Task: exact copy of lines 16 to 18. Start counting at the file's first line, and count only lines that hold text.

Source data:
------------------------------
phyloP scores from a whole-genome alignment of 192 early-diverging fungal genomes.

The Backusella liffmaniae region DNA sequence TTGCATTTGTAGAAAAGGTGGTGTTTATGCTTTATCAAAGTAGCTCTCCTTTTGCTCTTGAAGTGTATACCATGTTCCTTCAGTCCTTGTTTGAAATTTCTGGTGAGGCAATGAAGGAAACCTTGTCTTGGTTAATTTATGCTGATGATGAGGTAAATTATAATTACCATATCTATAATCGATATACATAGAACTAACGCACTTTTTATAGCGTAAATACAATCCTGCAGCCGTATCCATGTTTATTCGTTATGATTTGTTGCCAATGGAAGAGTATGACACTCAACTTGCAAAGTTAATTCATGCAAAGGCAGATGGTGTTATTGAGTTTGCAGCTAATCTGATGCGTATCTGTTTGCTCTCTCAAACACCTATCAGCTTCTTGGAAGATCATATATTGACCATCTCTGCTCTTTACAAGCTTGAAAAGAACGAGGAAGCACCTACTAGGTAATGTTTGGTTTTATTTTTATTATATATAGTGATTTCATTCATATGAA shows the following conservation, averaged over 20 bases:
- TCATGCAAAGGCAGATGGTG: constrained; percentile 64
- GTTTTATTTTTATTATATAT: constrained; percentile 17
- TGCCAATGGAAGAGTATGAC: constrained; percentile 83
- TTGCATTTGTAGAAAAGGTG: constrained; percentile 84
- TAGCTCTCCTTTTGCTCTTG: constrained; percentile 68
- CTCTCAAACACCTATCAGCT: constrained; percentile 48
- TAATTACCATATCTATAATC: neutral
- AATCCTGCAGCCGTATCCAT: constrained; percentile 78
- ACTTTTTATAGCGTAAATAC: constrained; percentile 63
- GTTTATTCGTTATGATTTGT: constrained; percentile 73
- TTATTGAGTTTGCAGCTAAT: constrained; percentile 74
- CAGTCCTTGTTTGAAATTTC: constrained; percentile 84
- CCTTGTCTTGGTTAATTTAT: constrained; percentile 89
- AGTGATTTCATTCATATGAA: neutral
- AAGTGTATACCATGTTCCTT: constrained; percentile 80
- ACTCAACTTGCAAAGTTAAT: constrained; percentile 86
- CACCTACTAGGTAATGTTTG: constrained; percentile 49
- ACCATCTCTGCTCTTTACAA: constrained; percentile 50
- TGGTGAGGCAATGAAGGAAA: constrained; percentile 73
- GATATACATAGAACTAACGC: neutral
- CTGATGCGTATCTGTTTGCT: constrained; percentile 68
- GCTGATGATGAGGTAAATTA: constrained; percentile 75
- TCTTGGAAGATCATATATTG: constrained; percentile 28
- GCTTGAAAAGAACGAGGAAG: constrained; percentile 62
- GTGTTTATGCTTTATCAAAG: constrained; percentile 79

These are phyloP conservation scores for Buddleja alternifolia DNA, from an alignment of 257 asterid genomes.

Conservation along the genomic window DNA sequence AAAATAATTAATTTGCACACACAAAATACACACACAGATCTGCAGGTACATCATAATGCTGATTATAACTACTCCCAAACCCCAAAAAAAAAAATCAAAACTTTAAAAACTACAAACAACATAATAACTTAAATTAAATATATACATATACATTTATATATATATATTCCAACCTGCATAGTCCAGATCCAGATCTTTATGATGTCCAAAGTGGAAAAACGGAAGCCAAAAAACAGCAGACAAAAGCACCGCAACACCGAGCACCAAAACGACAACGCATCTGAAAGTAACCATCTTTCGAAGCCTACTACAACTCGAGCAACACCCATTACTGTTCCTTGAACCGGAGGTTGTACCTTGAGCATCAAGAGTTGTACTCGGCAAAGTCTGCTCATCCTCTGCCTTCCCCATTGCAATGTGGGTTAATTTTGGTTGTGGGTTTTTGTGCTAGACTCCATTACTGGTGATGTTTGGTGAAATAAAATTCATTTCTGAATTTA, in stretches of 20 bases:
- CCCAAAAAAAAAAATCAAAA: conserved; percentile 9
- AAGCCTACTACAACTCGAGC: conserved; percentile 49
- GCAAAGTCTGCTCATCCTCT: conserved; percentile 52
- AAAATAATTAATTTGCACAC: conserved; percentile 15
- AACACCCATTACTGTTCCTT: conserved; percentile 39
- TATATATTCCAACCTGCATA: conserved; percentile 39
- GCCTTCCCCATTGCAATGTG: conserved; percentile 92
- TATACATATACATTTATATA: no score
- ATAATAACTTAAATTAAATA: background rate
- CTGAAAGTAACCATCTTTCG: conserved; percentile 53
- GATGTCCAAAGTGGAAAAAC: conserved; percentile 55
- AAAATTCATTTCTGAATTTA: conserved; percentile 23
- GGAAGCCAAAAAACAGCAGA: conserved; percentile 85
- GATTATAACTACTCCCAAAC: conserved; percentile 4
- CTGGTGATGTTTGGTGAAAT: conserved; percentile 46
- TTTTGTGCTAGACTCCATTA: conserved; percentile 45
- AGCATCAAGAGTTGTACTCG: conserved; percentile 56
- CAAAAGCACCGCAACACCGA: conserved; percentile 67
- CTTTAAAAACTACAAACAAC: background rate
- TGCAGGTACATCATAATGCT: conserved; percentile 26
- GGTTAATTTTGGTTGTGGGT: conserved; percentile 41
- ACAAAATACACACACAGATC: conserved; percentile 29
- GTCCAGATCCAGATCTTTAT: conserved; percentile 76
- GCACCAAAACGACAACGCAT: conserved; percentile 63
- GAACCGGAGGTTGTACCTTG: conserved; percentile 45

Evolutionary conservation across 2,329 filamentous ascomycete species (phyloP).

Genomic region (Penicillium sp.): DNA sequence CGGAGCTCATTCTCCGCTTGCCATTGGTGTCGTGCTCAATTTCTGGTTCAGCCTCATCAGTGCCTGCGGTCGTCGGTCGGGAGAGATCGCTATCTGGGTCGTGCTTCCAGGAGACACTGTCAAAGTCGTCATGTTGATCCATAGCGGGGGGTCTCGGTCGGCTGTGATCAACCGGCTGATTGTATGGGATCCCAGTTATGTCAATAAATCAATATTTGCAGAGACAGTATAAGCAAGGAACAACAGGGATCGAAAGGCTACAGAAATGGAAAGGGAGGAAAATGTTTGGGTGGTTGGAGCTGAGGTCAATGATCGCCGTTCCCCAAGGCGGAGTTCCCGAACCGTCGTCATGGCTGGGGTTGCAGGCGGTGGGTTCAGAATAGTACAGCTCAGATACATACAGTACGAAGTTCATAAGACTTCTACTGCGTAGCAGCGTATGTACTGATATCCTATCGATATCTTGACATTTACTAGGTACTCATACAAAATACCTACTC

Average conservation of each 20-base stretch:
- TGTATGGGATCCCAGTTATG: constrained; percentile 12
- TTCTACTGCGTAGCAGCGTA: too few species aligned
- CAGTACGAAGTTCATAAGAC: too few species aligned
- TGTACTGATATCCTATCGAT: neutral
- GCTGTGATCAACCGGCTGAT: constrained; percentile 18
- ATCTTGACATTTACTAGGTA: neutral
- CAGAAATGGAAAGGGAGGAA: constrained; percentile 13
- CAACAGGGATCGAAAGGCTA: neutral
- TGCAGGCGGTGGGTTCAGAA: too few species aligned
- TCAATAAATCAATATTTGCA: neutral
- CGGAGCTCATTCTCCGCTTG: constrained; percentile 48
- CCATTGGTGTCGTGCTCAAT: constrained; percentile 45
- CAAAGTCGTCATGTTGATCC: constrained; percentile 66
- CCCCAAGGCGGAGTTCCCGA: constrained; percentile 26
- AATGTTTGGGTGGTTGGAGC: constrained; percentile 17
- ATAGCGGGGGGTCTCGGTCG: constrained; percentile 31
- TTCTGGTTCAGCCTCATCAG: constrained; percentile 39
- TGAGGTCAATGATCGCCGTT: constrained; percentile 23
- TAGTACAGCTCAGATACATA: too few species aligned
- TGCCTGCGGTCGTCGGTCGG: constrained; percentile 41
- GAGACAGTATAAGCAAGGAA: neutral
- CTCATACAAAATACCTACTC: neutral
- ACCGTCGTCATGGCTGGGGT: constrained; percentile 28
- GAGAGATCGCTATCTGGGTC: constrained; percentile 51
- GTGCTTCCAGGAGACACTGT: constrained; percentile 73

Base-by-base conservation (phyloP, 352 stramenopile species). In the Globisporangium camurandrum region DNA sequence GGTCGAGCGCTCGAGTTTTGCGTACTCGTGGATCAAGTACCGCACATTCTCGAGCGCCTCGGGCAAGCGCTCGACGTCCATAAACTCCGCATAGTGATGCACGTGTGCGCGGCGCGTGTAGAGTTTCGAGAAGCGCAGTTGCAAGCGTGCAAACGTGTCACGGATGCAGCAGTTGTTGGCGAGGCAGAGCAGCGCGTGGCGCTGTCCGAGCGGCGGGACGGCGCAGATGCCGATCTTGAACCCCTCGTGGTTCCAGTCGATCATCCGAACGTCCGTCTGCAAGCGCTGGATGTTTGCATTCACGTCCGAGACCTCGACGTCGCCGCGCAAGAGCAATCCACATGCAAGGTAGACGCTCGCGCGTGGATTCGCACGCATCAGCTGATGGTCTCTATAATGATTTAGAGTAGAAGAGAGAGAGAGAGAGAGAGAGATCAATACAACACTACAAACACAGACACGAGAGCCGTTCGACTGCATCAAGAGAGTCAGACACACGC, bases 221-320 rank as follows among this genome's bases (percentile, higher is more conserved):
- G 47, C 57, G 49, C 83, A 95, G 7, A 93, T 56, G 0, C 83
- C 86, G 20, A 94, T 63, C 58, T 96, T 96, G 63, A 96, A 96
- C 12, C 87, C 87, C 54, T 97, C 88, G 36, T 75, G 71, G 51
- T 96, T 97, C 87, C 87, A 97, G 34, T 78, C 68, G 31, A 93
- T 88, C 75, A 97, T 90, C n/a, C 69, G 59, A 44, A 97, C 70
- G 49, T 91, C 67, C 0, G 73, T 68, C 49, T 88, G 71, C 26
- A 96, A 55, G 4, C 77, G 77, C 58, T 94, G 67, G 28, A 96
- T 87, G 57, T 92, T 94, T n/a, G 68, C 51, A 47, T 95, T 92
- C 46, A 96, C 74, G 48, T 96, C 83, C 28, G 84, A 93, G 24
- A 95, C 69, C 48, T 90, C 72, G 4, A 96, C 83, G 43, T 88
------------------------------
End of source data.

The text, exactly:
- AGTGATTTCATTCATATGAA: neutral
- AAGTGTATACCATGTTCCTT: constrained; percentile 80
- ACTCAACTTGCAAAGTTAAT: constrained; percentile 86